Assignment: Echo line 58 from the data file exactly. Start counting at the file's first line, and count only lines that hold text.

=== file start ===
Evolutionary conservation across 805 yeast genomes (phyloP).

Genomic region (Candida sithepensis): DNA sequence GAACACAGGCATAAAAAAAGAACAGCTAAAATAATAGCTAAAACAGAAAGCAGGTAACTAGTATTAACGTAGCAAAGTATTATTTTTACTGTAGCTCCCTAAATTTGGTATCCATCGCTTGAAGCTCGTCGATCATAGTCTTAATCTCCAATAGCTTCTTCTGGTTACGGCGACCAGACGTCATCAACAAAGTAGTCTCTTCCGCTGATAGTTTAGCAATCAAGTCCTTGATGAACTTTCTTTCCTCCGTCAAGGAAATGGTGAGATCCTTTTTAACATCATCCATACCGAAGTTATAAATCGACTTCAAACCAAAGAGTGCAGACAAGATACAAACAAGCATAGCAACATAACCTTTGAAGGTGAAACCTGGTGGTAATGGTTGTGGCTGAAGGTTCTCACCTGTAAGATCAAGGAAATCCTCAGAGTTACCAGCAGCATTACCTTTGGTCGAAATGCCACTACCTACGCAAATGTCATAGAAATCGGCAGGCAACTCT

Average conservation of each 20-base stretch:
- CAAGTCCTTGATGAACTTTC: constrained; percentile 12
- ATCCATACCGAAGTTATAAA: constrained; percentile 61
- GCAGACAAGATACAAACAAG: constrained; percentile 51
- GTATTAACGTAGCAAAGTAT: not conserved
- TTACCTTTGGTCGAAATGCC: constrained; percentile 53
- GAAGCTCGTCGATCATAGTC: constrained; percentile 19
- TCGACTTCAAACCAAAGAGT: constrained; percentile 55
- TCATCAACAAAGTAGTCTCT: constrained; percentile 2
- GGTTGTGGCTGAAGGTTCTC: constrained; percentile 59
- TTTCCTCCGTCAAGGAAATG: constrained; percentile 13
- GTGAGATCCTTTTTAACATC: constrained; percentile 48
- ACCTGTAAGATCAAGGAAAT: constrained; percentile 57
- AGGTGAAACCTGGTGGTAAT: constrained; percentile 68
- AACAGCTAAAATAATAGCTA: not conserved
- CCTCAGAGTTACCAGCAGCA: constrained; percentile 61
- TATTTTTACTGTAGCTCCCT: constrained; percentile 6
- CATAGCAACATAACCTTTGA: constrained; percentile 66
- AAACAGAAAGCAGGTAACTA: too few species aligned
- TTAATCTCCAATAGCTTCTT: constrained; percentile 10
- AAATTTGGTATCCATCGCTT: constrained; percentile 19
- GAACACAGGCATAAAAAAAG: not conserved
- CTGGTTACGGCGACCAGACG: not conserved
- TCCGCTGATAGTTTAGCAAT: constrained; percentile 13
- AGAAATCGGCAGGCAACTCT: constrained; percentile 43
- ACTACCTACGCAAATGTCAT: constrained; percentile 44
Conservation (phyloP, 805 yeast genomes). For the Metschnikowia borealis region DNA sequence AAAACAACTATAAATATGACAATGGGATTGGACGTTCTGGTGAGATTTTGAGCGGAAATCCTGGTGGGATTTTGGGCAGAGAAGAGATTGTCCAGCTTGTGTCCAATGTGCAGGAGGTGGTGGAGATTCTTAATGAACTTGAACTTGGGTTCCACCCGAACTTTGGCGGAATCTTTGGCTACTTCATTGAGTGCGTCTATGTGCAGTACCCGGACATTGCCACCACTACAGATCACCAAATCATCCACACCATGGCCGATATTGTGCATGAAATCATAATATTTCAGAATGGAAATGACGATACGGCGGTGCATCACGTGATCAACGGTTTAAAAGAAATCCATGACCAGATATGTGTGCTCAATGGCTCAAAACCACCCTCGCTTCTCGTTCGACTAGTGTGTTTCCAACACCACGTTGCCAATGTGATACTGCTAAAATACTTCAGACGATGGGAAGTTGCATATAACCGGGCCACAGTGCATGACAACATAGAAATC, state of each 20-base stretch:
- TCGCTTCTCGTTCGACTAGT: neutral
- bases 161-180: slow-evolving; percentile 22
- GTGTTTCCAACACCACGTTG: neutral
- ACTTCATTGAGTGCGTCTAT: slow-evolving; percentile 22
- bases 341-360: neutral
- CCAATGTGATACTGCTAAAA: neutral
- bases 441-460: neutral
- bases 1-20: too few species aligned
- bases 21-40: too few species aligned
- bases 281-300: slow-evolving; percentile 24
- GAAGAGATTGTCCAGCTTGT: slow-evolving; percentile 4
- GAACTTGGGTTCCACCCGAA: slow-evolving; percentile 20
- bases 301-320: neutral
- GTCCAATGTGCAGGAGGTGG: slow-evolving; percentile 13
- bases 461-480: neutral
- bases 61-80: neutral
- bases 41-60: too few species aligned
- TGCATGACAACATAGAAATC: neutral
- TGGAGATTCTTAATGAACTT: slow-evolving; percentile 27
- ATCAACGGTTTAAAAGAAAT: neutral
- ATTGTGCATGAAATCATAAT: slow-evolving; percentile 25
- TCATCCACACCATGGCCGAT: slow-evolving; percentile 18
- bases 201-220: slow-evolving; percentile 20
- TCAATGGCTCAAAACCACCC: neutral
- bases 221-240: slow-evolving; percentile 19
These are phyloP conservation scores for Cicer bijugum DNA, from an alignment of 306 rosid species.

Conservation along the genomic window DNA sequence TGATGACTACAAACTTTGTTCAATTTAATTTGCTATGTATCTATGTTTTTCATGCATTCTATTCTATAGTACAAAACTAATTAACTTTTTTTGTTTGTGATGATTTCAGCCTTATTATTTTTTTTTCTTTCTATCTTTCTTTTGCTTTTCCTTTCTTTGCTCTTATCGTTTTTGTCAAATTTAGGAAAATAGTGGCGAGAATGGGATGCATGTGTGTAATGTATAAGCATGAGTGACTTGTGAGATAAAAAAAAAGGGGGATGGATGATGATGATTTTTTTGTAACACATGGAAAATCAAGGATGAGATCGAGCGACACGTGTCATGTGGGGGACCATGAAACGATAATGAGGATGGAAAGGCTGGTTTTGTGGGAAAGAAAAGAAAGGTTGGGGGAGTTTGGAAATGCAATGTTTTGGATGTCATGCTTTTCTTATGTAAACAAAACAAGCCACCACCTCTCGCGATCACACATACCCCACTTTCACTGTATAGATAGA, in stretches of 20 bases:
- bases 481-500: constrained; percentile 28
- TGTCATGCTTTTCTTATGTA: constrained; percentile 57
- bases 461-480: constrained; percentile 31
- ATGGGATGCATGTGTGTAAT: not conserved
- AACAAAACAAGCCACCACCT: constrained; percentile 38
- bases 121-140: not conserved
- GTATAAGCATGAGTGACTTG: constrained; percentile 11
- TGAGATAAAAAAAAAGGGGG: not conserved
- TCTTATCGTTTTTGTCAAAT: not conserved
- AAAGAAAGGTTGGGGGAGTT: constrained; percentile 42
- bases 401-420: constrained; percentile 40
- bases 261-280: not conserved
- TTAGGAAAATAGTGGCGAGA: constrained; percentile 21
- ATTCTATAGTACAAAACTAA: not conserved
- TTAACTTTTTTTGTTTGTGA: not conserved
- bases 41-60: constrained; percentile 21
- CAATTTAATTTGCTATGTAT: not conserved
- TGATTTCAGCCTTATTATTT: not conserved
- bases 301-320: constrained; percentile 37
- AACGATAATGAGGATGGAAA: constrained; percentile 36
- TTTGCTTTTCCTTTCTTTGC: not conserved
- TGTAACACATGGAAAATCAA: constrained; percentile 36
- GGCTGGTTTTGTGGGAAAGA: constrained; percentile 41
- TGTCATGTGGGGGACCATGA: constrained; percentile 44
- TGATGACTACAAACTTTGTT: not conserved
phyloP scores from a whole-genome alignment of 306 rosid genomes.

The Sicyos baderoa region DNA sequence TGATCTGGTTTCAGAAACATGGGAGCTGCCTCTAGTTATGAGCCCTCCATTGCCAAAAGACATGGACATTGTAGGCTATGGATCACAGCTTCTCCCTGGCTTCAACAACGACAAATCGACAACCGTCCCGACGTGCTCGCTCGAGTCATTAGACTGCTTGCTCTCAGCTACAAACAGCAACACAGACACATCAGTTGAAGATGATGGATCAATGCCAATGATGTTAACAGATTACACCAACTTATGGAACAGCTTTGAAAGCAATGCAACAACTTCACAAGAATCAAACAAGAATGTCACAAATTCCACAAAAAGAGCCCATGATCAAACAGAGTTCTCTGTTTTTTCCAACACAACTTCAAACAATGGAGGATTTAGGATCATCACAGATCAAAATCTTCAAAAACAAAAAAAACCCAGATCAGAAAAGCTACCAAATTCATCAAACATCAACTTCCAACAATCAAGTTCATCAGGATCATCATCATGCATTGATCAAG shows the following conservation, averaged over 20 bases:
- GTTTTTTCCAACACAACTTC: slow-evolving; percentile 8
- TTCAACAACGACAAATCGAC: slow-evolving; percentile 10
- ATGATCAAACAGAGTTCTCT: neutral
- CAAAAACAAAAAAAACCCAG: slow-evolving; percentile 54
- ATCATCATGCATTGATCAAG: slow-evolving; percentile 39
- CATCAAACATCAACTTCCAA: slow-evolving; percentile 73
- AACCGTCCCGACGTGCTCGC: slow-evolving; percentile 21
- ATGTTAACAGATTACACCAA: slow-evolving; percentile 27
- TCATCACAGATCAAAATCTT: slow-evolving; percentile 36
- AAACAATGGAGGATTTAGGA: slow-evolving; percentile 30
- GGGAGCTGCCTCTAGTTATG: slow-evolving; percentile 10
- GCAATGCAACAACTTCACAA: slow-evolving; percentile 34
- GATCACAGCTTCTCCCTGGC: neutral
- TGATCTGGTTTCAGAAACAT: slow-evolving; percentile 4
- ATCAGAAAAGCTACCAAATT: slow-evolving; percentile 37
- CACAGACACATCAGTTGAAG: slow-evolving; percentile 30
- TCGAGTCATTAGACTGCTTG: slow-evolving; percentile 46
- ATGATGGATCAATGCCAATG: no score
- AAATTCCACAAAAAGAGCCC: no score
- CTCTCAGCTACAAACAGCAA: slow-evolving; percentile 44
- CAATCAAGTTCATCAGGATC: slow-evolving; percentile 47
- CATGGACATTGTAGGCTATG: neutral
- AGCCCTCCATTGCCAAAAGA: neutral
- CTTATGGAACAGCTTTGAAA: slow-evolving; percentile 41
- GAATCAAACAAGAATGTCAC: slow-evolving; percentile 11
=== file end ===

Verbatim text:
- TGTCATGCTTTTCTTATGTA: constrained; percentile 57